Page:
This post was updated on January 20, and then again on January 21.

From 1961 to 1966, the Reverend Martin Luther King Jr. wrote an annual essay for The Nation on the state of civil rights and race relations in America. His 1965 contribution was particularly resonant. This article originally appeared in the March 15, 1965, issue. Dr. King’s words ominously ring as true today as the day they were written more than forty years ago.

“‘Let Justice roll down like waters in a mighty stream,’ said the Prophet Amos. He was seeking not consensus but the cleansing action of revolutionary change. America has made progress toward freedom, but measured against the goal the road ahead is still long and hard. This could be the worst possible moment for slowing down.

Here are some other links to articles marking the King holiday and suggesting ways we can try to live up to, and extend, his momentous legacy. (Please use the comments field below to suggest additional resources and ideas.)

Bruce Wallace talks to Taylor Branch, King’s biographer about presidents, racial injustice, poverty and war.

Ashley Luthern looks at how King has inspired generations of non-violent protesting

Thanks to YouTube we can watch King’s “I Have a Dream” speech given on August 28, 1963 on the national mall in Washington, DC.

On his PBS show this past Friday night, Bill Moyers included a mesmerizing seven-minute segment on the relationship of his former boss, President Lyndon Johnson and Martin Luther King (and more broadly, the civil rights movement.) Watch it on on YouTube.

It really cuts through a lot of the recent tempest about the credit due to MLK and LBJ around civil rights legislation, honors the memory of Dr. King, puts LBJ’s efforts in proper perspective, and addresses the broader theme of the importance of having both “outside agitators” and inside deal-makers to foster progressive change.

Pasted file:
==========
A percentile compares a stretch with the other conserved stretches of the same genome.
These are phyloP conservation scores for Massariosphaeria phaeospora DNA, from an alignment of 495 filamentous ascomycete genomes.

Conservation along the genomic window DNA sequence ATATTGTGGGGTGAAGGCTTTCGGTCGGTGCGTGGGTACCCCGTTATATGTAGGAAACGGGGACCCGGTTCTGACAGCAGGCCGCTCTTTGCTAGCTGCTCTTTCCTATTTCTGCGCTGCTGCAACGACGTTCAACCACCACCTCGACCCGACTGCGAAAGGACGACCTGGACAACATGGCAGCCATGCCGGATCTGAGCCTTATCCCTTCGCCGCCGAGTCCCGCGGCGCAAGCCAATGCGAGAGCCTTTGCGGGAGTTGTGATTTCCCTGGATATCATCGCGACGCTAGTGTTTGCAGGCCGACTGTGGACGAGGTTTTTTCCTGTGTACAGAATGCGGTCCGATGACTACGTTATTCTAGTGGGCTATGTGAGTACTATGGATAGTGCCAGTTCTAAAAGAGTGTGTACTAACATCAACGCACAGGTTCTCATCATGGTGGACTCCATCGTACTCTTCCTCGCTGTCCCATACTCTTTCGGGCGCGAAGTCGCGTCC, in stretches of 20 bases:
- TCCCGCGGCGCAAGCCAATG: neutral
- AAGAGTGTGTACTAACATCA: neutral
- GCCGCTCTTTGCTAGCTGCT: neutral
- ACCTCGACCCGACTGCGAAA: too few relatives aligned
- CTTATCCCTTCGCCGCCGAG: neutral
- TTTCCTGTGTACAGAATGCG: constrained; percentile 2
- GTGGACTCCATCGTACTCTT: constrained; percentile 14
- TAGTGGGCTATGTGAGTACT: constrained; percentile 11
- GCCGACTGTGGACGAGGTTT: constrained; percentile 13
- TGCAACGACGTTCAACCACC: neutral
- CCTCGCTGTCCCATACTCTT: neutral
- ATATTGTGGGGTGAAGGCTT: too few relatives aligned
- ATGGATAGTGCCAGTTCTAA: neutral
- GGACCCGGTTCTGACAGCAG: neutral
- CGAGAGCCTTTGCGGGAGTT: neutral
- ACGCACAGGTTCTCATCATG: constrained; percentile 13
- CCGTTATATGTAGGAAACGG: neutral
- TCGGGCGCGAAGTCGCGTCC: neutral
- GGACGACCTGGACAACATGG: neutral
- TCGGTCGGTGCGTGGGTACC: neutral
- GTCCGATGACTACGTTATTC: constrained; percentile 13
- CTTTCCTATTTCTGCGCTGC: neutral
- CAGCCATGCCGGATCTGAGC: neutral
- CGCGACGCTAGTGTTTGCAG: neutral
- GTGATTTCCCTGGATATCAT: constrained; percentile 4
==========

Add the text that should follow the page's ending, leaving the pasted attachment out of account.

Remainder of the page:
Finally, I thought this call sent to me by the great young environmental activist Billy Parrish was well-worth amplifying….

Honoring Dr. King with a Just and Sustainable Economic Stimulus

When Dr. Martin Luther King Jr. was assassinated forty years ago in Memphis, he was there to help support the long struggle of the city’s sanitation workers for decent jobs and dignity. He was also speaking out against the Vietnam War and organizing a Poor People’s March on Washington and an Economic Bill of Rights, calling for massive government jobs programs to rebuild America’s cities. In “Where Do We Go From Here: Chaos or Community”, the last book he wrote before he was killed, he writes:

“There is a need for a radical restructuring of the architecture of American society…For the evils of racism, poverty and militarism to die, a new set of values must be born. Our economy must become more person-centered than property-and profit-centered. Our government must depend more on its moral power than on its military power. Let us, therefore, not think of our movement as one that seeks to integrate the Negro into all the existing values of American society. Let us be those creative dissenters who call our beloved nation to a higher destiny.”

Today the struggles for economic and racial justice must merge with the struggle to stop global warming. Its worst effects will be visited on the poor, and the great economic opportunity a clean energy future offers should be shared fairly with them. Equal protection and equal opportunity was what King demanded in the 1960s. We should be demanding the same today.

As Congress prepares a giant Economic Stimulus package — up to $150 billion in emergency spending and George Bush suggests that it again be more tax cuts for the rich — there is no better way to honor Dr. King’s memory and continue his struggle than to demand that Congress go green and go equal in the stimulus. Click here to send a message to your member of Congress:

“In considering your economic stimulus package, please work to ensure that all proposed tax cuts and direct spending promote a clean energy economy and opportunities for poor and working class people. Through strategic investments in energy efficiency, mass transit and a Clean Energy Corps, we can not only avoid short-term recession, but also put hundreds of thousands of people to work and create a secure economic and environmental future for all Americans.”

An ad hoc group of leaders – from Van Jones of Green for All to Gillian Caldwell from 1Sky to Joel Rogers from the Center for State Innovation and Jessy Tolkan from the Energy Action Coalition – have been working to develop more forward-thinking ideas for the stimulus. They could use our support.